The industry has been talking about “The Facebook Imperative” and a lot of people have offered their opinions on the idea. The question that’s been on my mind about it is simple: why “imperative?” Is it too strong of word? Is it hyperbole? Or is it just right?
Let’s review some ancient history, starting with the day I showed up at Kenyon College for my first day of freshman year. It was 1987. I lived in a dorm, on a hall with 25 other students. Only three of us brought computers. There were no network connections, wireless didn’t exist and most students had their first experience word processing using WordPerfect on a green screen terminal attached to a mainframe.
Fast-forward to today. Students are glued to mobile devices, and breakthrough products like the Apple iPhone and soon iPad are pushing laptops into a secondary role as computing devices. Networks and wireless are pervasive. They have no memory of life without instant messaging, email or on-demand video. They don’t remember Alta Vista or Pets.com and they have never used a mainframe. In short, they have vastly different expectations about connected technology. More importantly, they have vastly different skills. “Computer literacy” isn’t a buzzword any more—it just is. This has been true for years and true on a global scale.
This global pool of talent has put their skills to some amazing starts. Think about Gmail and YouTube, ancient in terms of killer cloud apps but game changing. Think about Digg and Reddit, sites that have changed the way many people discover and consume news and other content. Think about Tiny Chat and UStream, sites that take personal broadcasting to the next level. And then think about Facebook.
Facebook is such a stellar example not because it allows people to post their relationship status to their friends and share pictures. Facebook, great app that it is, is also an awesome demonstration of what an application could be. Facebook has shown how you can engage a user community and harness the power of their full attention. Facebook sets a new bar for the way users interact with each other and with apps.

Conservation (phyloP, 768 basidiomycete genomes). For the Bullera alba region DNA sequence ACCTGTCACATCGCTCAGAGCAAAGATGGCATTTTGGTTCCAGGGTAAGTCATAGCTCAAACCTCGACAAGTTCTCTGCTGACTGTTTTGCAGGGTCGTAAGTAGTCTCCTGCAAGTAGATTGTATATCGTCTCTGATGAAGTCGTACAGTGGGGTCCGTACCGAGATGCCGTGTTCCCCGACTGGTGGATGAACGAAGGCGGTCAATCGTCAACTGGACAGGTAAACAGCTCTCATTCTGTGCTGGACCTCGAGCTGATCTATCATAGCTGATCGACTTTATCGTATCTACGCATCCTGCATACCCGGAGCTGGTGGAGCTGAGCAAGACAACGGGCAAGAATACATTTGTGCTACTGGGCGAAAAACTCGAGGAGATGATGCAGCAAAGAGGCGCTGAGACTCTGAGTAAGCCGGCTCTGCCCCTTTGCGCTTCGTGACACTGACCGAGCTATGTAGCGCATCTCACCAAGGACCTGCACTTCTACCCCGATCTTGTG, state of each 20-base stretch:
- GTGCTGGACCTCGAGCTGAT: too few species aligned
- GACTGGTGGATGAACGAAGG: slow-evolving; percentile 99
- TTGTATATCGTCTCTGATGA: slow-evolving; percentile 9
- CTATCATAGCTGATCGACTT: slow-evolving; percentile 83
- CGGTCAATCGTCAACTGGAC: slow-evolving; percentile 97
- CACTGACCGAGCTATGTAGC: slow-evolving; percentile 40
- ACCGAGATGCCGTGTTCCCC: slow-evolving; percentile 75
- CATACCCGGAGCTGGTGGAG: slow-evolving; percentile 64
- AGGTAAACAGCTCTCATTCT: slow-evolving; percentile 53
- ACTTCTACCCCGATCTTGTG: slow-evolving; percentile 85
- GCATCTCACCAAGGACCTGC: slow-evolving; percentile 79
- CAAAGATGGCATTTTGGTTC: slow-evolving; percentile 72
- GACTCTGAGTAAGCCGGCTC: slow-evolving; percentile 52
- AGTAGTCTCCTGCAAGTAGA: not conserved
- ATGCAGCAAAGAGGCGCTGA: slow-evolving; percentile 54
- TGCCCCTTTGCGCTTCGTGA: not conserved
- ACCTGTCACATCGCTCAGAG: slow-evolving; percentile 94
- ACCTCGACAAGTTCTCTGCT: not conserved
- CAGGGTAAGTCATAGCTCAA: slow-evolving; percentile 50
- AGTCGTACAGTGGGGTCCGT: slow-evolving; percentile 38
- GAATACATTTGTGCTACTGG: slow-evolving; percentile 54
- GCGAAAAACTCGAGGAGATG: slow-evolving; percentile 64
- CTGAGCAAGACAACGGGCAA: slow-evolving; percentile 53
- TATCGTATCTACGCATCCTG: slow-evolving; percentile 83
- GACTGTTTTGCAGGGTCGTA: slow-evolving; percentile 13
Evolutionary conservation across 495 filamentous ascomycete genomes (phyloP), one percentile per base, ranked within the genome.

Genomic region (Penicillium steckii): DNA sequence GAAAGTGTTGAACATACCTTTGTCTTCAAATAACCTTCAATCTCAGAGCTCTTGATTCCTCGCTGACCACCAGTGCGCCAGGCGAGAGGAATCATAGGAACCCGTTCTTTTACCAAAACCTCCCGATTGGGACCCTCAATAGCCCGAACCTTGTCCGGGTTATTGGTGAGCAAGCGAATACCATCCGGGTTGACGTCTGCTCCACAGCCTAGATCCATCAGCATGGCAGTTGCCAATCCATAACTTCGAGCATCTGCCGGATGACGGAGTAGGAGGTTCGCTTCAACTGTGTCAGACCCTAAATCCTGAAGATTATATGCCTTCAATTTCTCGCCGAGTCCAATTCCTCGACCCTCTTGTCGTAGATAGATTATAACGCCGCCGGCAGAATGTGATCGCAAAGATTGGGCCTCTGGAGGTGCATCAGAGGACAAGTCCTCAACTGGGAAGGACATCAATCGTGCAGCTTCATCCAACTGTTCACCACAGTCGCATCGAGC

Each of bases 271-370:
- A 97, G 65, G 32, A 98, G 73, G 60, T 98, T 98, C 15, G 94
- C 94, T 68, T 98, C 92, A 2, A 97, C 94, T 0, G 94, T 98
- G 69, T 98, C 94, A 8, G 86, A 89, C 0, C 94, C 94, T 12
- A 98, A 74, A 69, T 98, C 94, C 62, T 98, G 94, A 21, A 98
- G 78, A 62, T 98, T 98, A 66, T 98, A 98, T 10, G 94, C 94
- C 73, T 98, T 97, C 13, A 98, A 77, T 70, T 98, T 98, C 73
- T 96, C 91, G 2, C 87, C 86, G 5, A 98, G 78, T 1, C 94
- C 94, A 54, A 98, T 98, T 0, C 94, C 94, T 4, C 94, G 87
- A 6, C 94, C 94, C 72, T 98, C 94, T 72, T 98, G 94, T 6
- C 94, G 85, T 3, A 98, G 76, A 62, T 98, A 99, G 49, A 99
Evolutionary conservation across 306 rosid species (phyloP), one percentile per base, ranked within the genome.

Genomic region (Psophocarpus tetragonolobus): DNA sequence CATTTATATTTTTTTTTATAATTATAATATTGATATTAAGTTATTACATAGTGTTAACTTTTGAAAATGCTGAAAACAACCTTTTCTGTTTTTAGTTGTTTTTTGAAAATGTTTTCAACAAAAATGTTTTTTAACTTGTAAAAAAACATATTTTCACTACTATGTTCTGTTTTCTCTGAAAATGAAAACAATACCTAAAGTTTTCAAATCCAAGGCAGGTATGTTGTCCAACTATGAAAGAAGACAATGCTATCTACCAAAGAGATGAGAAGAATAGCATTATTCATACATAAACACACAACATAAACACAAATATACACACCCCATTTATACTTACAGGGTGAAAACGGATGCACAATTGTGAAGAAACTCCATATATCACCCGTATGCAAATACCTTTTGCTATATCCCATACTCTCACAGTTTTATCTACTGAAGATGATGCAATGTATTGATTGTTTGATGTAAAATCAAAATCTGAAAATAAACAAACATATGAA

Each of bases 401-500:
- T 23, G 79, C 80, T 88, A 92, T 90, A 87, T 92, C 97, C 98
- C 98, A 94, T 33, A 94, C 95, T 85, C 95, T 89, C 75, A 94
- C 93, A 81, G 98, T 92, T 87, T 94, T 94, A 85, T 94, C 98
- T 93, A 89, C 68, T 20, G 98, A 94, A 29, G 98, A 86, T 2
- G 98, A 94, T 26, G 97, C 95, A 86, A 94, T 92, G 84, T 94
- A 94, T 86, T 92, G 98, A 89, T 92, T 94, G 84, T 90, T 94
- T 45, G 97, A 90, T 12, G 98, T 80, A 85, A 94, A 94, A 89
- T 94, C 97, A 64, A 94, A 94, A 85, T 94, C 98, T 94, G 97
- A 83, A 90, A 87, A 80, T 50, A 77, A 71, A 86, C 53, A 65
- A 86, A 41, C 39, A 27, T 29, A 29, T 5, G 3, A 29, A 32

“The Facebook Imperative” is a strong title and it’s a great way of asking an important question. What will happen when this global pool of talent turns their attention away from things like Farmville and Mafia Wars, and starts building similarly addictive applications for the enterprise, in areas like human capital management and order to cash processes? Is enterprise software as we know it ready for this? Or will the existing players work to slow the pace of innovation until some upstart can break through and show everyone a better way?
The imperative is to recognize and embrace and drive this change at all levels – whether you work at a leading edge cloud computing company like I do or in a small startup trying to take on big, legacy competitors. Or maybe you work at one of those legacy competitors and you want to be sure that some upstart doesn’t eat your lunch. Facebook has proven that social, collaborative, aware apps work and now the rest of us can embrace this change or watch as our competitors do.
The real question about change is not if it will happen. Change is inevitable. The important questions are when it will happen and who will lead it. My answer? I believe that the Chatter dev preview, which lets developers actually start building these next-gen applications for enterprise, is proof that it is happening now, and that salesforce.com is one of the leaders. We’re giving developers the tools and technologies to act on the Facebook imperative today.
A huge number of developers are now live with developer preview access to Chatter. If you are one of them, you should do two things. First, participate in the Chatter Dev Zone, interact with other developers and try out the tool at scale and in real time. Create posts. Create an opportunity or follow another one. Second, try out an app in your dev org, something from your main org or maybe a great Force.com Labs app, and turn on Chatter feeds for some objects. You’ll be amazed at how it changes the experience of using the app.
So, back to my original question: is “imperative” the right word? I think you know my answer – a resounding yes – but if you’re on the fence, try it yourself. Talk to other developers trying it at the same time. Put it to the test. You’ll be glad you did.